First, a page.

What I do predict is going to happen is that once this dies down, EA will find something else to profit from and it's something that will be forced on us. For example, Ubisoft's Prince of Persia Epilogue or Capcom's Azura's Wrath final chapter.

#38 Posted by Caustic_Fox (112 posts) -

Like I posted in another thread:

Is EA DELIBERATELY trying to sabotage itself?! They can't be that stupid can th- ooh... It's EA. No surprises here.

To me, this isn't the only thing EA wants to push. We saw this in Blizzard's Diablo III game and Ubisoft's Assassin's Creed games. Let's say that to get the 'full game experience' you must first buy a few things... etc, optional side quests (already included on disc but locked). What a load of bullshit that would be, huh? This just screams of online-always DRM bullshit... only EA style. A cleverly disguised package.

#39 Edited by EXTomar (4987 posts) -

This is a great plan if they were selling their games very cheaply or giving away games for free. Oh wait...

#40 Posted by casper_ (908 posts) -

well i just hope this blows up in their face but it probably wont and will result in 1000 years of darkness.

#41 Posted by Viking_Funeral (1962 posts) -

Meh.

I saw this coming the second I heard about the IAPs in Dead Space 3. So I'm not surprised. Also, I'm not going to buy these games, so what do I care? I'd rather not have other companies follow suit, but what can I do? Much like Ubisoft having to learn the hard way that always-on DRM significantly hurt their PC sales, I'm sure they'll eventually figure out that sales are declining because of this, not that they should be doing more stuff like this because of declining sales.

Or maybe not. EA is almost comical in how predictably awful they are about things like. See my first line about me already seeing this coming.

#42 Posted by SathingtonWaltz (2053 posts) -

The only way they could offset how dumb a move this is would be to lower the initial cost of their games to $40, or maybe even $50.

This is basically a slippery slope. First it starts as just "Pay us to get more resources you could totally get in game," then it'll be "pay to get rare materials you can't get anywhere else," and finally "pay to get this weapon/armor/ability that can only be unlocked with a pre-order or $10."

Mark my words.

God bless the iPhone generation

#43 Posted by jdh5153 (1034 posts) -

@jeanluc said:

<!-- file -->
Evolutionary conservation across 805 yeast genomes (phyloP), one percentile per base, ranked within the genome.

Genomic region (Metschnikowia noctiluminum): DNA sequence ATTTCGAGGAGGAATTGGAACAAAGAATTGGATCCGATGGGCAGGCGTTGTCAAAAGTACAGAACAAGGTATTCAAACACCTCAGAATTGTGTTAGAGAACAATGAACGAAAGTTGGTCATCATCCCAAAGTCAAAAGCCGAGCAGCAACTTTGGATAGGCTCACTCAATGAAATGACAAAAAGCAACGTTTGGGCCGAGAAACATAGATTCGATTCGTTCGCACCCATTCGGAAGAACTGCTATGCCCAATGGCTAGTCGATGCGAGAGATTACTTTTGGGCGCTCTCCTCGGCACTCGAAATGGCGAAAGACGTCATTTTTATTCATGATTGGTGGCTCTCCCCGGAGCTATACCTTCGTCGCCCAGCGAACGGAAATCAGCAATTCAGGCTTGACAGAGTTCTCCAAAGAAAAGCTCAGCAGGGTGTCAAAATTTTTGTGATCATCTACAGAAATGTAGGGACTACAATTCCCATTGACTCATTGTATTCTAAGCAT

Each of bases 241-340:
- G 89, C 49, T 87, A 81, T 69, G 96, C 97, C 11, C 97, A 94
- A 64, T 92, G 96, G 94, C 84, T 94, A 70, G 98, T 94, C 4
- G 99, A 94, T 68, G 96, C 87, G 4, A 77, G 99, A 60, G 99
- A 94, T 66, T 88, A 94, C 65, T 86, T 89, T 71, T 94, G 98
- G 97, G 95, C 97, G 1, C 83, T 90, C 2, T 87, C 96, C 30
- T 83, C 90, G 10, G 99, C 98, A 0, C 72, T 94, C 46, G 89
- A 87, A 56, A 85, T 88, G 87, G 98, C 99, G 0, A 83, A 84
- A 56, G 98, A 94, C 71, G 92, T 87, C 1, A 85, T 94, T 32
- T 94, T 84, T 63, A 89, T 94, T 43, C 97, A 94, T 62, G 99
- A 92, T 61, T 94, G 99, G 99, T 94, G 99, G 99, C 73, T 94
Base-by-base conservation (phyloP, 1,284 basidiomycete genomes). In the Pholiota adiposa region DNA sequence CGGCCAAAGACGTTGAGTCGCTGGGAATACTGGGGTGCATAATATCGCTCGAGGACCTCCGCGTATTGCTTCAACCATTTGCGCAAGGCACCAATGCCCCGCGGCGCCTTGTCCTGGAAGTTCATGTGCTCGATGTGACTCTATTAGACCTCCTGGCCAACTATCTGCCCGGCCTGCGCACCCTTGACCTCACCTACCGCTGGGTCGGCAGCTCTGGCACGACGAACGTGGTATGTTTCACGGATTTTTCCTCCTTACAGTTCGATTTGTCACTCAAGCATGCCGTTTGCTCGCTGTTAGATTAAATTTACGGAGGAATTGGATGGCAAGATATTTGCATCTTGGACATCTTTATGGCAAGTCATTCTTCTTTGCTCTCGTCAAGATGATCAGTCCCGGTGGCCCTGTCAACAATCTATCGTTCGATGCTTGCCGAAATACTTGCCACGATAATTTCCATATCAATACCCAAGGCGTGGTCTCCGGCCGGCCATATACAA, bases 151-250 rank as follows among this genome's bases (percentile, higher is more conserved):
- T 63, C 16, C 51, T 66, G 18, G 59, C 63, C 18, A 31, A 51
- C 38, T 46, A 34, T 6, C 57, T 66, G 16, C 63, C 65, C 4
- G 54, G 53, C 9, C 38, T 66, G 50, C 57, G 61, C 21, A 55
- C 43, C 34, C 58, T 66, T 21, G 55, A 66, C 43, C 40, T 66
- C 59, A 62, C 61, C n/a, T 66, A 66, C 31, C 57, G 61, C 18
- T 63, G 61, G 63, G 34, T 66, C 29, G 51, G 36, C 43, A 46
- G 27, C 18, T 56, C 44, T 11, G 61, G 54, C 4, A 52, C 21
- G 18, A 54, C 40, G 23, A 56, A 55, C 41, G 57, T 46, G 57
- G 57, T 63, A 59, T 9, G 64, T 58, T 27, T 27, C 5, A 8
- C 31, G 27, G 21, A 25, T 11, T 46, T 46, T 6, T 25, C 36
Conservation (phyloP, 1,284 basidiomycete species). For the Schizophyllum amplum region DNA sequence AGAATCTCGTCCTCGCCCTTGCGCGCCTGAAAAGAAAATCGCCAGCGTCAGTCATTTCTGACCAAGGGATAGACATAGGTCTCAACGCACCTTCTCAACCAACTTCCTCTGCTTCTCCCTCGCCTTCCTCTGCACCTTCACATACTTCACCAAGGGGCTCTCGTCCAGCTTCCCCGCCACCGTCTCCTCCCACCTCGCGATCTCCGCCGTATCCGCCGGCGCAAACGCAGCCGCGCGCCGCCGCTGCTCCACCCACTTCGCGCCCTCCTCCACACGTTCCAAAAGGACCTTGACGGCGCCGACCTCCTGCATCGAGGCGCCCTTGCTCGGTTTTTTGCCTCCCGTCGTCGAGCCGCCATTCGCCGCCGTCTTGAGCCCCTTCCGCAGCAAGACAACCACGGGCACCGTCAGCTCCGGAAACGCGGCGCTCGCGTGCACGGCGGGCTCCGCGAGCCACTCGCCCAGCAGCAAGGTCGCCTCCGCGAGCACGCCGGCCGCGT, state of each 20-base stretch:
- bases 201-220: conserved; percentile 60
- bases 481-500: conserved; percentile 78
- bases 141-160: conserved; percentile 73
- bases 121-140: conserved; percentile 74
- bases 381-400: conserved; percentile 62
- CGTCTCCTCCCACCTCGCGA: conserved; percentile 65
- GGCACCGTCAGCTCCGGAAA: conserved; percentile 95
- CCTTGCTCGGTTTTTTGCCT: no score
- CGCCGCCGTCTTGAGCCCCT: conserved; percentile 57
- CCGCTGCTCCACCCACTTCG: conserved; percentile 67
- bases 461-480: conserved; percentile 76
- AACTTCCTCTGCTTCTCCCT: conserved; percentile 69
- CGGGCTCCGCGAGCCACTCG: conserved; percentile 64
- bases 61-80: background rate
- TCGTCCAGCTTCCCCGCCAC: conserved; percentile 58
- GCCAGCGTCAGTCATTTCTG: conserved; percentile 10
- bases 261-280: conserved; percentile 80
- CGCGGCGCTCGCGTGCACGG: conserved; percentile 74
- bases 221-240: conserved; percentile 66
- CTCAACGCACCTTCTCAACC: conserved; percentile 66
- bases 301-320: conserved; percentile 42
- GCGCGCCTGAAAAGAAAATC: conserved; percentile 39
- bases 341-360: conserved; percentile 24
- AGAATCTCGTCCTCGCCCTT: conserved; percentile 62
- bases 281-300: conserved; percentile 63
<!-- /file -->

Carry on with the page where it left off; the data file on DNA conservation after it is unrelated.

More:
You know its our fault for letting this happen, or at least the faults of those who bought the micro-transactions. If we want this to stop thenIts up to us the players to deal with this. Ether we don't by their games or at least we don't buy their microtransactions. If it doesn't make them money they will stop doing it.

I will continue buying microtransactions. It's like a tip jar and you get something that people who don't pay won't get, what's wrong with that? Just because you buy something doesn't give you the right to instantly have everything. I mean you go out and buy a car, you can buy the base model and then build it up via microtransaction into something better (satellite radio, leather seats, etc.).

#44 Posted by ConfusedOwl (983 posts) -

I haven't bought an EA game in at least a year. This just makes it easier for me to continue that trend.

#45 Posted by mellotronrules (1299 posts) -

here's my take:

i don't have a problem with microtransactions as a thing- i think it works for games like team fortress 2, league of legends, etc. most of which are games that don't ask for a $60 buy-in, and then offer to nickel and dime you the whole way. it isn't something i participate in, but that doesn't mean i'm ideologically opposed to it.

BUT

EA declaring that going forward all their games will incorporate microtransactions in some form is extremely ill-advised. it's putting the model first, and then designing the game around that. that's asinine. design a good game, and then monetize it. otherwise it's just going to feel like they're shaking you down for money at every turn, and your game will most likely suffer as a result.

Online
#46 Posted by HeyImPhoenix (169 posts) -

This stinks!

#47 Posted by jdh5153 (1034 posts) -

here's my take:

i don't have a problem with microtransactions as a thing- i think it works for games like team fortress 2, league of legends, etc. most of which are games that don't ask for a $60 buy-in, and then offer to nickel and dime you the whole way. it isn't something i participate in, but that doesn't mean i'm ideologically opposed to it.